Some people claim that 50 per cent renewables by 2030 is ambitious, but it is entirely feasible and would not break the bank. It is also the minimum needed on the path to keeping emissions below the levels that would exceed the 2  degrees warming limit agreed to by the United Nations. The Business Council of Australia with others recently acknowledged that it means Australia, alongside most countries, must reduce emissions to net zero. By 2030 we need to be well on the way. Thanks to technology advancements, it can be done.

CSIRO modelling for our Deep Decarbonisation Pathways study show renewable energy shares of between 50 per cent and 70 per cent at 2030, on the way to a zero-carbon electricity system by mid-century. This would come mostly from a dramatic expansion of solar cells, both on rooftops and in large solar power stations, alongside an increase in wind power, especially in the short term. Solar thermal power stations, including with storage, would also come into the system. Alternative trajectories include significant shares for nuclear power or carbon capture and storage, but renewables are the mainstay in all scenarios.

This modelling takes into account the intermittent nature of renewable energy supply, and even assumes rising power demand on account of switching from direct use of oil and gas to electricity, to allow for very deep cuts in Australia’s carbon emissions. Energy storage, new ways of managing energy demand and smarter power grids can make it happen.

Many businesses are already nearly there. IKEA has announced it will use 100 per cent renewable energy for all its global operations by 2020. Apple already uses 100 per cent renewable energy for all its US operations, and all its retail stores in Australia, Britain, Germany, Spain and Italy. In Australia, King Island has had an imperative to move faster than the mainland and is now on average 65 per cent renewable energy powered. At the country level, Germany is the best comparison, with a renewables target of at least 50 per cent by 2030, and much more difficult preconditions for achieving it than Australia.

Renewable power is expected to be the cheapest source of power in coming decades, if emissions are limited in line with a 2-dregree warming goal. Of course, it is impossible to know the exact future costs of renewable technologies. But we do know three things, all of them good news.

The first is that the costs of new energy technologies continue to come down. The cost reductions have been much faster than anticipated, in particular for solar cells. The costs of large-scale solar power plants today are already only about half what modelling for the Australian Treasury from four years ago suggested the costs would be in 2030. For example, the ACT is having solar power stations built at fixed-price contracts that are much cheaper than thought possible just a few years ago. Costs for energy storage are likewise coming down.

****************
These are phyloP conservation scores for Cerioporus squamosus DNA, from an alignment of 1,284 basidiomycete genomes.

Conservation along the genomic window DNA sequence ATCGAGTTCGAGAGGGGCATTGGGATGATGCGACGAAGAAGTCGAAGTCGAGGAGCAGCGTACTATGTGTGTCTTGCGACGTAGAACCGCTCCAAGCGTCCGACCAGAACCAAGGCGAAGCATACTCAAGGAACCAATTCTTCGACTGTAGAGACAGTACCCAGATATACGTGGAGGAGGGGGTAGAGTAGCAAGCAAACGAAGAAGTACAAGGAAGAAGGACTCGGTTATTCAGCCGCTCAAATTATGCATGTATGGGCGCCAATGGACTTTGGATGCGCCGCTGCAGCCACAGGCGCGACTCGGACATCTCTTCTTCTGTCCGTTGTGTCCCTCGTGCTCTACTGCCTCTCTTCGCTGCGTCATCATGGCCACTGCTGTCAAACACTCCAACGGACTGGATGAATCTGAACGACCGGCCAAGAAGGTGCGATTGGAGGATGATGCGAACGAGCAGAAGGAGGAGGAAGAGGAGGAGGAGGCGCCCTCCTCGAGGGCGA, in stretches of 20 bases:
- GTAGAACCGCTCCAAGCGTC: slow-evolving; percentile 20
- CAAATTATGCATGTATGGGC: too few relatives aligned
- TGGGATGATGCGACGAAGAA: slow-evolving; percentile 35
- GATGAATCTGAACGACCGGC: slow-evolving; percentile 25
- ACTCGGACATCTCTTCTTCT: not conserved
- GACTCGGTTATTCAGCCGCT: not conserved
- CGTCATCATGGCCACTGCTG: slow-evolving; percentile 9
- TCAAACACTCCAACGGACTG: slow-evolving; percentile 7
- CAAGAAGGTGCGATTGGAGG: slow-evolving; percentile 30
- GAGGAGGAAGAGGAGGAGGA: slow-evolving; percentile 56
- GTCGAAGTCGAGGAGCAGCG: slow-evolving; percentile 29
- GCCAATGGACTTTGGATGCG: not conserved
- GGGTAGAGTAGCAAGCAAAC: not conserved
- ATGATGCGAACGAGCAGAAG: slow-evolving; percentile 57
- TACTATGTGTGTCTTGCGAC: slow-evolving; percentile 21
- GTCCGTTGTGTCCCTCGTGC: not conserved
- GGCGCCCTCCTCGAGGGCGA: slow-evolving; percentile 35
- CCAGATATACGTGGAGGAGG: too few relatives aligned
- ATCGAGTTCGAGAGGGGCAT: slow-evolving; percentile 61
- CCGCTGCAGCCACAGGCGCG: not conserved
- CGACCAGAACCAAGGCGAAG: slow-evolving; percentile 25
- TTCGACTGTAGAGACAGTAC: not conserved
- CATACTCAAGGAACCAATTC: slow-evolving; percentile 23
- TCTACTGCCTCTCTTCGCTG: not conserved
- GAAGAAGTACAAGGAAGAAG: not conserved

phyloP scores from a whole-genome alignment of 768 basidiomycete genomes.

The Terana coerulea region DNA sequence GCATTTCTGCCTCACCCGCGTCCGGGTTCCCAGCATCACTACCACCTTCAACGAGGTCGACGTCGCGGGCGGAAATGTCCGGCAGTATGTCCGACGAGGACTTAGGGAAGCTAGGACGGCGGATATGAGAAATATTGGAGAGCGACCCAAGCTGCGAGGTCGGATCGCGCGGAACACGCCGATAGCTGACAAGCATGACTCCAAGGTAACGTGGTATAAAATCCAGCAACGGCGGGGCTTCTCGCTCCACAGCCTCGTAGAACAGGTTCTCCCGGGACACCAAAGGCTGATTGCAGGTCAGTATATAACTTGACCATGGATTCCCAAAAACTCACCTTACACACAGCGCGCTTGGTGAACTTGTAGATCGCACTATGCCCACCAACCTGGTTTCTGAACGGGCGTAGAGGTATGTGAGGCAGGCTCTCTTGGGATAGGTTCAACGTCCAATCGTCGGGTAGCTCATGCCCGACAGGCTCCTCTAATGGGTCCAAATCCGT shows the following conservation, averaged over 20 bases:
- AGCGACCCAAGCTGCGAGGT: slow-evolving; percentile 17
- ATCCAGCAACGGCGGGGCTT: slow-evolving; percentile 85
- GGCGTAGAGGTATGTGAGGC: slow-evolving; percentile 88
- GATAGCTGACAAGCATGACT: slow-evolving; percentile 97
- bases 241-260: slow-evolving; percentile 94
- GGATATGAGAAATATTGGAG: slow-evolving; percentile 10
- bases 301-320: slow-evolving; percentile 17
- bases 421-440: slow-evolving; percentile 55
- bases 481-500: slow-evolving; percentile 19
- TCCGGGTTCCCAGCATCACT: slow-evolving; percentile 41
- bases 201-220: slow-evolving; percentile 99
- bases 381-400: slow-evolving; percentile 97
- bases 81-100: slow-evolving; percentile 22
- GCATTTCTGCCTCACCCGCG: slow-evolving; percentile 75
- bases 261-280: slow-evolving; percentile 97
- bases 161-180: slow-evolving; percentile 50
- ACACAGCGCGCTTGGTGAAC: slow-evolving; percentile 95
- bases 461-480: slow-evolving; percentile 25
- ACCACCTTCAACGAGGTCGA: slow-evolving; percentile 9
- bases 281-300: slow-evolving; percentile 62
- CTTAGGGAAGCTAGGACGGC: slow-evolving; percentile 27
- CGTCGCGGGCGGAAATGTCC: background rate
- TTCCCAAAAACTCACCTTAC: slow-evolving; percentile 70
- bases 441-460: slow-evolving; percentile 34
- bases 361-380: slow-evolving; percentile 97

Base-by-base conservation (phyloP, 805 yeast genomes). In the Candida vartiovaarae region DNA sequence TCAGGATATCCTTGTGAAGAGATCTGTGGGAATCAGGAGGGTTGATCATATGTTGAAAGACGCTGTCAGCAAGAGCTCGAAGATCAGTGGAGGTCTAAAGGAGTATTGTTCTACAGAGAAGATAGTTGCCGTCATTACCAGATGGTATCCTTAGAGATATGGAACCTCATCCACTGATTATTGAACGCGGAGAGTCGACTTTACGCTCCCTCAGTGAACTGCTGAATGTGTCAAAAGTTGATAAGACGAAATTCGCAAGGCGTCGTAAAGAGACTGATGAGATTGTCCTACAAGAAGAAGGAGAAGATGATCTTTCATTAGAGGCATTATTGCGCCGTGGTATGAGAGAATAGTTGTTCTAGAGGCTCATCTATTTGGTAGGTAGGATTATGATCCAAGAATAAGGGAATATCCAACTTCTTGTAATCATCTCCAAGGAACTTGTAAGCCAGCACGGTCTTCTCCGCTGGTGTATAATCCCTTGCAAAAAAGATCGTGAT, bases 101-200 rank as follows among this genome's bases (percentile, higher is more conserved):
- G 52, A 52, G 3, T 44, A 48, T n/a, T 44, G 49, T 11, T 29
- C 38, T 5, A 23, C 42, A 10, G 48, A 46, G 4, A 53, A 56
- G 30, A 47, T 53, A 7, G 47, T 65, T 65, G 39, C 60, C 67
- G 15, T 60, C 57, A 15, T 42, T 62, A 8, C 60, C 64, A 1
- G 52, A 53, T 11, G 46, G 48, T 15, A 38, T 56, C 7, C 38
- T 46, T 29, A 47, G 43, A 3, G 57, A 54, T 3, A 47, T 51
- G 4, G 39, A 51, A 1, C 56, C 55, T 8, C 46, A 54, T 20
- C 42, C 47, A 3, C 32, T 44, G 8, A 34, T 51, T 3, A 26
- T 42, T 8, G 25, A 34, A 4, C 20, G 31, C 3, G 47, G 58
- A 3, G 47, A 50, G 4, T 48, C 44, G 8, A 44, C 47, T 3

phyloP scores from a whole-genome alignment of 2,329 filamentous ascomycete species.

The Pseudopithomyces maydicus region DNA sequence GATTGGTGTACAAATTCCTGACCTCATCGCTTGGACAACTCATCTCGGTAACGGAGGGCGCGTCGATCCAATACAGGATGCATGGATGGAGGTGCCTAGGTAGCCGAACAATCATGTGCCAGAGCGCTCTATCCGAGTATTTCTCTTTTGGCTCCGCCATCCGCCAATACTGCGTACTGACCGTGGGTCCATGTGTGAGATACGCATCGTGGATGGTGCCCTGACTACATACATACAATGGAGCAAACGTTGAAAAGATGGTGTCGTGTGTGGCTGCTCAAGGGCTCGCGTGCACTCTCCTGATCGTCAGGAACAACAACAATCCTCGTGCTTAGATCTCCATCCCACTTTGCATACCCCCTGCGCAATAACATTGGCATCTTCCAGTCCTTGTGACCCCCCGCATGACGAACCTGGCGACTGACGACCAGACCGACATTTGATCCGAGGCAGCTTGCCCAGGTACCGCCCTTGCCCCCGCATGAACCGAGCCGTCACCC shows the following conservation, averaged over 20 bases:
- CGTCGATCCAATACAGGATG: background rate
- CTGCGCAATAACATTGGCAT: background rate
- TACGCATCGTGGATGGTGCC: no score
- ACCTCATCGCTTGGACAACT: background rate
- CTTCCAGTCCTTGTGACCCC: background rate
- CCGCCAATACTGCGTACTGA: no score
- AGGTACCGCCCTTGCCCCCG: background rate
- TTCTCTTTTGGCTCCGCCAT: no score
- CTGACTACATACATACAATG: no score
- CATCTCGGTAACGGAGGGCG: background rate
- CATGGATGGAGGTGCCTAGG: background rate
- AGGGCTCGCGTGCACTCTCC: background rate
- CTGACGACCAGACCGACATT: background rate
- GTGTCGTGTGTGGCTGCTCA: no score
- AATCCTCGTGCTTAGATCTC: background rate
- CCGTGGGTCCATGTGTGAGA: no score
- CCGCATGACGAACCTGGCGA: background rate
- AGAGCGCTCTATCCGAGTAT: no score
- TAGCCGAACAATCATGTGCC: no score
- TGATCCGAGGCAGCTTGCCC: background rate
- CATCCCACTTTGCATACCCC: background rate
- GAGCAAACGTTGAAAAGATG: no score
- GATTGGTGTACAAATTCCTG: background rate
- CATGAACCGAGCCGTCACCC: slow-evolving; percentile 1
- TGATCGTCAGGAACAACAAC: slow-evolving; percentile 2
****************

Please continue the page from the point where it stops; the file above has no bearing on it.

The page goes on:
Even without further drastic cost reductions, the overall capital costs for 50 per cent renewables will be small compared to past major infrastructure investments. And Australia’s fleet of coal power stations is aging. Most of the plants that would be replaced by solar, wind and other renewables will be past or near the end of their design lives by 2030. It’s industrial renewal.

The third point is the tremendous potential for greater energy efficiency in Australia’s housing stock and appliances. Household energy savings counterbalance power cost increases. Even under ambitious decarbonisation scenarios, the share of household incomes spent on electricity would fall.

And yet, by itself a 50 per cent renewables target would fail the cost-effectiveness test to reduce Australia’s carbon emissions, because it misses the opportunities in energy efficiency at all levels, and also in fuel switching: there are emissions savings to be had from switching from highly polluting brown coal to black coal and to gas as well as to renewables.

A portfolio of actions is needed. Our recent analysis shows that doing cost-effective energy efficiency in buildings, industry and transport would keep Australia’s emissions from growing. Switching to renewable energy in the electricity sector and using this low-emissions electricity to replace fossil fuels in cars, buildings and some industries would help reduce emissions to 25 per cent below 2005 levels. Carbon forestry and agricultural improvements can bring emissions down to about45 per cent below 2005 levels. Switching to biofuels and gas, and reducing industrial non-energy emissions can bring Australia’s emissions down to 50 per cent below 2005 levels by 2030.

The economically sensible policy instrument to achieve all of these goals is to put a price on carbon. This could be in the form of an emissions trading scheme, or probably less effectively by turning the government’s Direct Action policy into a baseline-and-credit scheme. Putting a price on carbon will also help with a renewables goal. Governments can also use direct regulation, which can work well for energy efficiency.

Policies that are “long, loud and legal” – stable, clear, firm signals for investors – will keep costs down and they are what business is calling for. We are a long way from that in the highly politicised climate change debate.

Getting to a low-carbon economy will be about investment but also about innovation and managing the social transition that is inherent in any significant economic shift – and Australia has successfully managed a few. It means being clear that building a resilient future means investing now, and building a societal consensus around this. Will Australia’s politics be up to the challenge?

This article was originally published at The Age.

Sectors: Government